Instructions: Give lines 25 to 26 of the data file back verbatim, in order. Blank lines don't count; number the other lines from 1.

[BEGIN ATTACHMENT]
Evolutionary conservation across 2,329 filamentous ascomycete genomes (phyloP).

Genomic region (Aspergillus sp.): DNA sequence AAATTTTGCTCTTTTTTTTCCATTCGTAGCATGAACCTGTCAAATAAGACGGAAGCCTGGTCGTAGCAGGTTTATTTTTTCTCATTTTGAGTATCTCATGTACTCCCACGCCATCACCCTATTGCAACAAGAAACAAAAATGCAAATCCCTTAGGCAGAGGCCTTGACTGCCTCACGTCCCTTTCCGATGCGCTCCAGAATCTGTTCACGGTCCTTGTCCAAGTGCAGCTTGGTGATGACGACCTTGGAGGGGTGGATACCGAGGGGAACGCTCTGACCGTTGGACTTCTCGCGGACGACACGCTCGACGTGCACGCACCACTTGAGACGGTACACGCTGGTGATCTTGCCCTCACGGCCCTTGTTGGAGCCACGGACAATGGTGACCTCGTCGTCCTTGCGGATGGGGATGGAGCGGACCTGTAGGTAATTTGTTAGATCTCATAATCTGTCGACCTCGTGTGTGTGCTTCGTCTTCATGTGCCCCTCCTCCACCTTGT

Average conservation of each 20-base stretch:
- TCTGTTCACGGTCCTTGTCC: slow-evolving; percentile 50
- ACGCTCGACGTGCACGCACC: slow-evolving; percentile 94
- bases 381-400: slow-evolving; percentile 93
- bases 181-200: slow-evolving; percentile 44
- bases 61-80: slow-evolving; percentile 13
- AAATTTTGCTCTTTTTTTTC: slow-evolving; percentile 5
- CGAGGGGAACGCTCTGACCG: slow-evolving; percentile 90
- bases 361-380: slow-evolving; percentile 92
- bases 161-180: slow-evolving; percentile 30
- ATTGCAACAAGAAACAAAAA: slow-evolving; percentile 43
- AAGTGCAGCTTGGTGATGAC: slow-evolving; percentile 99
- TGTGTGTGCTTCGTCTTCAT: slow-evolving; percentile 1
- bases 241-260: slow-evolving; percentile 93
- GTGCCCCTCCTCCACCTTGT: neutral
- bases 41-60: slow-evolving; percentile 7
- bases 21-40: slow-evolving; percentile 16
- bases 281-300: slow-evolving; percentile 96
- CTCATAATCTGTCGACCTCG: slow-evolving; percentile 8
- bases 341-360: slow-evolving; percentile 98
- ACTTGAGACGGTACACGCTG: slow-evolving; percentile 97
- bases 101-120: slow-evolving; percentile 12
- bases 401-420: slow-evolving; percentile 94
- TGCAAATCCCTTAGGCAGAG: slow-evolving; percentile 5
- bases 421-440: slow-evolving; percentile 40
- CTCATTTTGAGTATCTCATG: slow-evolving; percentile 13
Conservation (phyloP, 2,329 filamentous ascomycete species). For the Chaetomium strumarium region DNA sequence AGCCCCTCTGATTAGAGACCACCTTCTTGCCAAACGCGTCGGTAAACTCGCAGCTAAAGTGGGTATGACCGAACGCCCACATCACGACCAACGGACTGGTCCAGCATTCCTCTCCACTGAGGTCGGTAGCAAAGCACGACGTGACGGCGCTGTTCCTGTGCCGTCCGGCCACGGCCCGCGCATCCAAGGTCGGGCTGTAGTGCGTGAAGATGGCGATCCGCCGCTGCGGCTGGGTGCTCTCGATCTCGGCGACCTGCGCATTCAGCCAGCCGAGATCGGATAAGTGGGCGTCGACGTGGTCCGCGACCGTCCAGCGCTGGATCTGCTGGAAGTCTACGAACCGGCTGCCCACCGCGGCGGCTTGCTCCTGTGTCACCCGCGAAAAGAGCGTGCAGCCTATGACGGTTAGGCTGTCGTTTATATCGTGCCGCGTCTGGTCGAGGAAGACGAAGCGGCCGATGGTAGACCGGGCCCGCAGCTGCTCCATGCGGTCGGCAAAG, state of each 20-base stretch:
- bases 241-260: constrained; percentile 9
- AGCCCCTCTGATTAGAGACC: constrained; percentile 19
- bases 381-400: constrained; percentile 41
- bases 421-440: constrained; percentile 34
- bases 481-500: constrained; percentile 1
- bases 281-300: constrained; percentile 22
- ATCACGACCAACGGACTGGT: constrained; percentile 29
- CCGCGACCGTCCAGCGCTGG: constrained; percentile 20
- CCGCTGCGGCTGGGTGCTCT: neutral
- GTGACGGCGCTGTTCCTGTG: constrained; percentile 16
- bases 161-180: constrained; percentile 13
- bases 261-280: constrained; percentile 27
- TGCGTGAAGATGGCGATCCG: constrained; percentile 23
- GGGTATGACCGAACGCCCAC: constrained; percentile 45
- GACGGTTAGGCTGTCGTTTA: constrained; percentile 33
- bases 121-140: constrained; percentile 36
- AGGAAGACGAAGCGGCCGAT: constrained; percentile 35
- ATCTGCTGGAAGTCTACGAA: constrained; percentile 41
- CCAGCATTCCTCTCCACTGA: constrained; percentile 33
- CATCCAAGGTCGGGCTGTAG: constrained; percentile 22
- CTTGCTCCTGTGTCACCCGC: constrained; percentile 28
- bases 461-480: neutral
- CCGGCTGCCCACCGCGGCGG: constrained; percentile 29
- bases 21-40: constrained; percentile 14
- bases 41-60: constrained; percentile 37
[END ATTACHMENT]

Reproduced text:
- bases 401-420: slow-evolving; percentile 94
- TGCAAATCCCTTAGGCAGAG: slow-evolving; percentile 5